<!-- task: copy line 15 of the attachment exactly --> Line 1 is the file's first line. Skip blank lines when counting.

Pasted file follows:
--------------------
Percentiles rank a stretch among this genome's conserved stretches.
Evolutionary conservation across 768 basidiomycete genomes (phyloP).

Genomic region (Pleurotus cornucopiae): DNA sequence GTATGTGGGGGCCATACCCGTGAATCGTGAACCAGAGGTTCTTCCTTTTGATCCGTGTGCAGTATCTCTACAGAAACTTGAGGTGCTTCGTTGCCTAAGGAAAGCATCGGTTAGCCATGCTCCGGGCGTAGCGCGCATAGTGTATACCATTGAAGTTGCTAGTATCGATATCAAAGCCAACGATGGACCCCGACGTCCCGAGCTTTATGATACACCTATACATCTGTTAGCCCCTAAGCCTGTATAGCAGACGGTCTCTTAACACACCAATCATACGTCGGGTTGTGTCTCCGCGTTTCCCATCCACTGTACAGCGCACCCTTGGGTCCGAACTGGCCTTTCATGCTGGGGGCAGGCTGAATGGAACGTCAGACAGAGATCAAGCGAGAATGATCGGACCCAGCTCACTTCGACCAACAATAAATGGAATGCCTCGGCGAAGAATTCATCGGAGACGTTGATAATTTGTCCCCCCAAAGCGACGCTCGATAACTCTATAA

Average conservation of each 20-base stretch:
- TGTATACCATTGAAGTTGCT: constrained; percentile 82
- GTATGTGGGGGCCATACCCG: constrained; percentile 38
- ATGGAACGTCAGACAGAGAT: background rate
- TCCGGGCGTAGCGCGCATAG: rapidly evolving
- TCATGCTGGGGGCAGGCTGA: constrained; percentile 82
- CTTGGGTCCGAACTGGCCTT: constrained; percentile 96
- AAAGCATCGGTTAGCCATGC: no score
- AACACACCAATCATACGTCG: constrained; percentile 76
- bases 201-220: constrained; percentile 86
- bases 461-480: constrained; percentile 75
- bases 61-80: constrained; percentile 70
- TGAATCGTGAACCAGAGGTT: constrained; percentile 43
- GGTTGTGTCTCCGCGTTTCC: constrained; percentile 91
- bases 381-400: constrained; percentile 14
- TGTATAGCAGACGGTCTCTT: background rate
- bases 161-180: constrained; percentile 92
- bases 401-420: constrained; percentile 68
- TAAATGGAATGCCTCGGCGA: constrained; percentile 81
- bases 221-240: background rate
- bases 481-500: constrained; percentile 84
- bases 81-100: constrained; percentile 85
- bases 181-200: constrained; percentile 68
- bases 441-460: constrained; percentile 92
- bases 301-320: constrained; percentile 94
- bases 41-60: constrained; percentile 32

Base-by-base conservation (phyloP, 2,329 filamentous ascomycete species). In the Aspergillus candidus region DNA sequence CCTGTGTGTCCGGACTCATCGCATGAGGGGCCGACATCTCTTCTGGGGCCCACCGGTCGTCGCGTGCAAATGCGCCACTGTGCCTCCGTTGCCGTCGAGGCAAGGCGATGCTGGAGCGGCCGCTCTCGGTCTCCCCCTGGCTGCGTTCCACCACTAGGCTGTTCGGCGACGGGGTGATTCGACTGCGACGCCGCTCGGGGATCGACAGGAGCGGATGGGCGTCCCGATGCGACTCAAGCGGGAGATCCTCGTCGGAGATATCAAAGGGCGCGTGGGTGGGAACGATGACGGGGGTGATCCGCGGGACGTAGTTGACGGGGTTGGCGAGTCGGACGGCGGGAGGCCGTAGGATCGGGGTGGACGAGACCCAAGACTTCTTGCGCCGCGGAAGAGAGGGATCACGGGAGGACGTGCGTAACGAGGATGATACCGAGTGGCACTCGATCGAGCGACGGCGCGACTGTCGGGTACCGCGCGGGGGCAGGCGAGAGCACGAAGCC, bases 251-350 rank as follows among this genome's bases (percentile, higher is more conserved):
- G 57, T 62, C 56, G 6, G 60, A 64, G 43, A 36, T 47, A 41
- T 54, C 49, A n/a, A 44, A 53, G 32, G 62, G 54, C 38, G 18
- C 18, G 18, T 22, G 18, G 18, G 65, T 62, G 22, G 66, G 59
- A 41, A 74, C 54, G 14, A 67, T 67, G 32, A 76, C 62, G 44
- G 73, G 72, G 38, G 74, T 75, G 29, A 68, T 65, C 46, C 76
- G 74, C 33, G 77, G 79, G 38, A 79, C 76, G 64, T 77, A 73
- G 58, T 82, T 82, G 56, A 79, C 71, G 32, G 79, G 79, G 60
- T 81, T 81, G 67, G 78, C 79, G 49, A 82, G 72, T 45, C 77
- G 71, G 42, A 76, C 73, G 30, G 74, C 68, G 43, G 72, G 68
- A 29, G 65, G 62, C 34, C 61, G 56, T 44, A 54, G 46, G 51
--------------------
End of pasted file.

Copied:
- bases 61-80: constrained; percentile 70